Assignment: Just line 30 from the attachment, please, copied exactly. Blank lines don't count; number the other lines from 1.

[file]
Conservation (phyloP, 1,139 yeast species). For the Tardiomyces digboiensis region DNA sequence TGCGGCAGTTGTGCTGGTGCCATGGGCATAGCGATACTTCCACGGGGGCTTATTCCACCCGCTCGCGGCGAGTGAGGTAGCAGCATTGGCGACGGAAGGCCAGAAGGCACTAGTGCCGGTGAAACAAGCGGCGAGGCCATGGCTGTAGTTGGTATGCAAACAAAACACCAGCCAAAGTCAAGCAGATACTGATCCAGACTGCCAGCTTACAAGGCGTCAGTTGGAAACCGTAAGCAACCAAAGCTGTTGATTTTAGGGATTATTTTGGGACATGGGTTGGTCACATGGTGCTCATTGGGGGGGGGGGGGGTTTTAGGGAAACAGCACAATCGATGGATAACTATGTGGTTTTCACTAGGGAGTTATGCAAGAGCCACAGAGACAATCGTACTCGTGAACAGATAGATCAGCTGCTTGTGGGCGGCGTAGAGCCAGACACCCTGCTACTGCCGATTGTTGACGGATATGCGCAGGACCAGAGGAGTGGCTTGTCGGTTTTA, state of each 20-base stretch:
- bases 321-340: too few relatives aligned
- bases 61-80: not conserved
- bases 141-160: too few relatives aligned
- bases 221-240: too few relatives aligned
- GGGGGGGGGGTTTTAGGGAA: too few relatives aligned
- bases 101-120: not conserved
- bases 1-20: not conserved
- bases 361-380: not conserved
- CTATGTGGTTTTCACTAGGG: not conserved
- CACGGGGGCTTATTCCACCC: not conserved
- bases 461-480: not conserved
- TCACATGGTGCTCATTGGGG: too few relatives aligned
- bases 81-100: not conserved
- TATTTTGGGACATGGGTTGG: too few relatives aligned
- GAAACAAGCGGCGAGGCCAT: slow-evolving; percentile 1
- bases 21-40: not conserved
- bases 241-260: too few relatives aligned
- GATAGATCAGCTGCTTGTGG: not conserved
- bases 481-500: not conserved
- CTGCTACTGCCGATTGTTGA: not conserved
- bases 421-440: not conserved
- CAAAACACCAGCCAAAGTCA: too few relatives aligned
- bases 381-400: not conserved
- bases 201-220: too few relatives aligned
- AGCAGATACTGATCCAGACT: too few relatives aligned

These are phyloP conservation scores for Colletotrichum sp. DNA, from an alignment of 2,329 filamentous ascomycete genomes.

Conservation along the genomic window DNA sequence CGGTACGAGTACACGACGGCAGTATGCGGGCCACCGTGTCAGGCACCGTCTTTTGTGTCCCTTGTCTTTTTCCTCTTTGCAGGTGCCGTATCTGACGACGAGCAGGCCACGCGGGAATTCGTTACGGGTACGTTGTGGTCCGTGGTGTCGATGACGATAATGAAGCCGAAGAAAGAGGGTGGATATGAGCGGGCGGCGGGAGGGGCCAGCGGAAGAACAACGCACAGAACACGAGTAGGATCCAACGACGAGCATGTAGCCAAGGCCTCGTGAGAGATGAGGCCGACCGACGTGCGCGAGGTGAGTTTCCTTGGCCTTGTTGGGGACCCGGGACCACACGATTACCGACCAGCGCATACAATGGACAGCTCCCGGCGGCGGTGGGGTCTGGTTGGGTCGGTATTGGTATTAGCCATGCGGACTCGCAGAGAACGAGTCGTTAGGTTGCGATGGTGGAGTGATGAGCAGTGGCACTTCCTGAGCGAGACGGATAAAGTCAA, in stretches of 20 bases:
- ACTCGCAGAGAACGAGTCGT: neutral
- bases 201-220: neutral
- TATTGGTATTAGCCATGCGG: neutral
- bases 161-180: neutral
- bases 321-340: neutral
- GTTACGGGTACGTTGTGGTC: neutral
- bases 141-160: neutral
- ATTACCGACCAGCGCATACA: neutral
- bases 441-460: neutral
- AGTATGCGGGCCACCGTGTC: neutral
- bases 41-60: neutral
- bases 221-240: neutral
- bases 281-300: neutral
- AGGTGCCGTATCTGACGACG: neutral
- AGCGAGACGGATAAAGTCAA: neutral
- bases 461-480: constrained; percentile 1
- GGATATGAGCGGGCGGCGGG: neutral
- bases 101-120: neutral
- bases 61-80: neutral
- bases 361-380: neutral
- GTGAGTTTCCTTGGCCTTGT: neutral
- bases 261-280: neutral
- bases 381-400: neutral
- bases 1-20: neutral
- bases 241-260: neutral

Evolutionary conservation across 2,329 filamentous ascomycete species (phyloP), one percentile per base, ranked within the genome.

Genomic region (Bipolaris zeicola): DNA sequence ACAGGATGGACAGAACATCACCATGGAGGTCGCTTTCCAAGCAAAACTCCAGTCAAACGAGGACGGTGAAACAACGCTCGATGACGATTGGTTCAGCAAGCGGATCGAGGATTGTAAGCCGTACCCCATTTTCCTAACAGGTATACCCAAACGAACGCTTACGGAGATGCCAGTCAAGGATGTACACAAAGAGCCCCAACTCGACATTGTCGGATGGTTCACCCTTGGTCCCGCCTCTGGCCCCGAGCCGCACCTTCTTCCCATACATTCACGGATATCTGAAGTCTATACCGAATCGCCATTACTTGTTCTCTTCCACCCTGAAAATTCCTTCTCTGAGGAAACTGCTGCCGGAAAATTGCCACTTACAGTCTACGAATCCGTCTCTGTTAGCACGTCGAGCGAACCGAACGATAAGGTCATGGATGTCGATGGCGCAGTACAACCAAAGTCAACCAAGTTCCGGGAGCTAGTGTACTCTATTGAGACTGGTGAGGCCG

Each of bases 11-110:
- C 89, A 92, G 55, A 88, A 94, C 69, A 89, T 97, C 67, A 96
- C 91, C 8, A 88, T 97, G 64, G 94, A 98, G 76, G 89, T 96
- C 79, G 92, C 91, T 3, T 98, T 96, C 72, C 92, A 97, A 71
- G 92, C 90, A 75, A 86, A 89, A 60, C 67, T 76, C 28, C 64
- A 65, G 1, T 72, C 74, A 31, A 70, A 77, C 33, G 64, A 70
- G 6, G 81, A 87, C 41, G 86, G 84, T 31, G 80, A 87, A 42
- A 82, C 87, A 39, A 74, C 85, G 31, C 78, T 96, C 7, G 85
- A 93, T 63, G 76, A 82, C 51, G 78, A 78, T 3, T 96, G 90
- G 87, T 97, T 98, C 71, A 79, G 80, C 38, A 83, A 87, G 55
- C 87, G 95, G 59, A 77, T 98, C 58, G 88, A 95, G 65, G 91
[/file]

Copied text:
- bases 201-220: neutral